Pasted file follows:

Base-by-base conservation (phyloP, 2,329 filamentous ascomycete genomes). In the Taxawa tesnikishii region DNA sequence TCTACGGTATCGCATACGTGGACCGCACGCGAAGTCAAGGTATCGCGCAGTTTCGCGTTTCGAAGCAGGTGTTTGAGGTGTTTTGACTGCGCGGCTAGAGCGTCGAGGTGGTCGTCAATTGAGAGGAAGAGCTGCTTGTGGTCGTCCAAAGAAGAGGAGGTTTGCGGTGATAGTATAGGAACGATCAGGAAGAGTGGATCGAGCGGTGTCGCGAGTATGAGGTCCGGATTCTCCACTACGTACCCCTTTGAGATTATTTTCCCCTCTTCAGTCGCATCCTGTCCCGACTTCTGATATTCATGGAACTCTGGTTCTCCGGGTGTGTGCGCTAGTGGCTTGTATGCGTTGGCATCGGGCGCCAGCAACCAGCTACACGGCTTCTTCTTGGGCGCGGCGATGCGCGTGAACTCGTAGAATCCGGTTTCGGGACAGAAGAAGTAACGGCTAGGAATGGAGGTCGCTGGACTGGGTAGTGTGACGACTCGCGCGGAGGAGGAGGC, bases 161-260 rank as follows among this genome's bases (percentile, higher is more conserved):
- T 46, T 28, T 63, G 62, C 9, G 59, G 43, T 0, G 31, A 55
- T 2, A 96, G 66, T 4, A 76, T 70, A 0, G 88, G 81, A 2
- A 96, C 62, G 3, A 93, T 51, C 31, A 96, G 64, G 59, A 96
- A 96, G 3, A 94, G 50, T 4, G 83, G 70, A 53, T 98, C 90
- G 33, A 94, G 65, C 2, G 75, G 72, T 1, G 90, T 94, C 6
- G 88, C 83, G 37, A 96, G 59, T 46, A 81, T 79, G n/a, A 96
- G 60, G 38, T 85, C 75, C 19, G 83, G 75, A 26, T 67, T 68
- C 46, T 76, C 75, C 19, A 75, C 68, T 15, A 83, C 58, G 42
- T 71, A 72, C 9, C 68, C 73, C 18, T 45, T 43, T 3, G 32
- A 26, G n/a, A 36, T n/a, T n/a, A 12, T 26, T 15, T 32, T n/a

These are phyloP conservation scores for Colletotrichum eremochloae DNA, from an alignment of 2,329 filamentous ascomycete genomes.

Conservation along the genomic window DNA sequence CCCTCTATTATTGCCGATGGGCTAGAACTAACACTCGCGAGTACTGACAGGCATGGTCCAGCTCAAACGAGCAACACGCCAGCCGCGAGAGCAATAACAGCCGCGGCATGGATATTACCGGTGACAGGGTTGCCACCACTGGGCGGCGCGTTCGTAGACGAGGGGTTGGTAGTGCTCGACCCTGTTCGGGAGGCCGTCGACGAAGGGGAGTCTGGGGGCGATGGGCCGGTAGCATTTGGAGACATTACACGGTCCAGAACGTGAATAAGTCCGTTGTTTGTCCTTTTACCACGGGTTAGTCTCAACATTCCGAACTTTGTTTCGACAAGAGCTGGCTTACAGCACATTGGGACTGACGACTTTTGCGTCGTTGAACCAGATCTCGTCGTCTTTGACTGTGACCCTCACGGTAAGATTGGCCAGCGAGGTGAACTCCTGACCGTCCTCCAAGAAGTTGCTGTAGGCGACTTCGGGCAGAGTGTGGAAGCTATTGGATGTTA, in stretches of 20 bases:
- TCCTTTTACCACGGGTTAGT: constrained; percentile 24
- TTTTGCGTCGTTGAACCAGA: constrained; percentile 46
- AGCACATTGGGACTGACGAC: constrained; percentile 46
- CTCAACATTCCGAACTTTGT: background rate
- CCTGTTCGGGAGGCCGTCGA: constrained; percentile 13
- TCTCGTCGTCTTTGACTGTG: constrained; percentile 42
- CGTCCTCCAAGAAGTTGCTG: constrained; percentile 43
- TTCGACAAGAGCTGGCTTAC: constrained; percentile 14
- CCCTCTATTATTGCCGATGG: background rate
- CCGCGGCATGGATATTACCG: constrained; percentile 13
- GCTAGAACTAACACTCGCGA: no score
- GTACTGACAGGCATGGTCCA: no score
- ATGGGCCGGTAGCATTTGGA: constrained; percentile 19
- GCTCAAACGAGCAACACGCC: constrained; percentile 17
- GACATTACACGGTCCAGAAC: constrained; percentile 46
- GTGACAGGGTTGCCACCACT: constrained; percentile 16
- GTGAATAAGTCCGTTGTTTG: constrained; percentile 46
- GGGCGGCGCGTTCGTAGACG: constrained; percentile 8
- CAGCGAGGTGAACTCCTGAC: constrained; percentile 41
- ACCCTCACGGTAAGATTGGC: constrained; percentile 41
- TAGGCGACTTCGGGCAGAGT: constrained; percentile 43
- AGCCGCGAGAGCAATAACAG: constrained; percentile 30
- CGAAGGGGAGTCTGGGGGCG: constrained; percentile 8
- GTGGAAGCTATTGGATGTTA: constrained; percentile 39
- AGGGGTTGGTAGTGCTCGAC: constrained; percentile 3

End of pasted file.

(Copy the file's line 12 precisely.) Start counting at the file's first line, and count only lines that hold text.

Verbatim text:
These are phyloP conservation scores for Colletotrichum eremochloae DNA, from an alignment of 2,329 filamentous ascomycete genomes.